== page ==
experiences, mostly from doing things or having things done to them
that create error for themselves. I can fool a toddler into thinking I
have pulled the end of one finger off, so I can make the toddler laugh
(or cry) in this way -- once or twice. But I can't go on doing that
indefinitely. In the short term I can use this means to control the
toddler's actions, sort of. But in the long term the toddler
reorganizes and can no longer be controlled in that way. Repeated
experience with situations that lead to error results in
reorganization that continues until those situations can no longer
cause uncorrectable error, or until death.

Because they realize that it can (often, I claim, based on empirical
evidence) be successful, many, many people are concerned about the
nature and limits of controlling others' actions and of having their
own actions controlled by others -- not only when the outcomes of
such interactions are problematic for any of the parties, but also
when they aid or make possible ("facilitate") control of some
perceptions of the controlled person (and employing reorganization to
do this, in some cases).

I think that most people who are concerned in this way are trying to
achieve control of something that is at best only loosely and
uncertainly controllable. I think that most people who think they HAVE
control of others, for good or for evil, are indulging in wishful
thinking. I think that people are very, very bad at predicting either
good outcomes or bad ones.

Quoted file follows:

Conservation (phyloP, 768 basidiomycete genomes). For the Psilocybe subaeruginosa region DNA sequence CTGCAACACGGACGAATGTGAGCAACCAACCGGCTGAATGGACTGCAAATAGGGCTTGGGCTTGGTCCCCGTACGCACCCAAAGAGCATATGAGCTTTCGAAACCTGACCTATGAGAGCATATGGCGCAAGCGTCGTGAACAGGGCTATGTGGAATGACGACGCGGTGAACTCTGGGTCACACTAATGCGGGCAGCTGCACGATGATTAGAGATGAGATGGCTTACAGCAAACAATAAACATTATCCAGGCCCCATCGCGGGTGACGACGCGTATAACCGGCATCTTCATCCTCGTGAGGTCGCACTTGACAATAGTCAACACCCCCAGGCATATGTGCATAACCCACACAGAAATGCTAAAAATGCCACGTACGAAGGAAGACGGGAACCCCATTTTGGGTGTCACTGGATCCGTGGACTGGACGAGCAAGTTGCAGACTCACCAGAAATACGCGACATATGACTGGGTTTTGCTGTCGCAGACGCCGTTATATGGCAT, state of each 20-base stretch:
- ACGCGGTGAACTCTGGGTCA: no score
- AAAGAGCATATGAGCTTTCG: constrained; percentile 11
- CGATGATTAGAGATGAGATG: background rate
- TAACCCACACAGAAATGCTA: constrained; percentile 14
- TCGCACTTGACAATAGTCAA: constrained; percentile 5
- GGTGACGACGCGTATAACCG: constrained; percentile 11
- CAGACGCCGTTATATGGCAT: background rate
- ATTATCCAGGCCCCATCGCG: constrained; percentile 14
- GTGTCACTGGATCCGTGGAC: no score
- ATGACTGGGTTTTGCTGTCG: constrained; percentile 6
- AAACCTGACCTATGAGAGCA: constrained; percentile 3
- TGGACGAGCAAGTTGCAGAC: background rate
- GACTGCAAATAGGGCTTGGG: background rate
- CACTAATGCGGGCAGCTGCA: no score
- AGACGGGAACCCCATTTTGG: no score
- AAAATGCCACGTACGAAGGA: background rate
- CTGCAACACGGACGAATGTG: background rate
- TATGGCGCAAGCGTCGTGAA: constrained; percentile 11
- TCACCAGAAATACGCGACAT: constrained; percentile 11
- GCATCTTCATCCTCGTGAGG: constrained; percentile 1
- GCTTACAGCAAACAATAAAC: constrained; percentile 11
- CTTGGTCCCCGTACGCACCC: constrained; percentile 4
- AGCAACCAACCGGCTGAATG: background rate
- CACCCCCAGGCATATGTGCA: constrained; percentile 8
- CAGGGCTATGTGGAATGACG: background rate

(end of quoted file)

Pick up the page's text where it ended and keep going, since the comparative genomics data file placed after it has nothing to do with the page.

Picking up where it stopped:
There is a great difference between wishing that you could control the
future and actually being able to do so. There is a great difference
between wishing to facilitate the learning of children and actually
having that effect. What seems to one person like aiding or
facilitating the control of others may appear to another like meddling
and coercing. Remember that judgments about the success of controlling
others are usually made by the controllers, not the controllees. And
even when controllees agree that the effects existed and were good,
they can be mistaken: they may not realize how much the success
depended on themselves.

I also think that people quite unnecessarily assume that they are
being controlled against their will or without their knowledge, when
in fact it's their own assumptions and beliefs that lead them to
behave in the way they see as externally controlled. They don't
realize that it's their own goals and perceptions that trap them, and
that by rethinking their goals and perceptions they could shed the
apparent control without difficulty, if it is causing them any
problems.

I'd like to see the empirical evidence you have. There may be
interpretations of it that lead to different conclusions than those
you have decided upon.

ยทยทยท

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Chuck Tucker (921023) --

      what happens
      between people (excuse spelling errors) is coercing, forcing,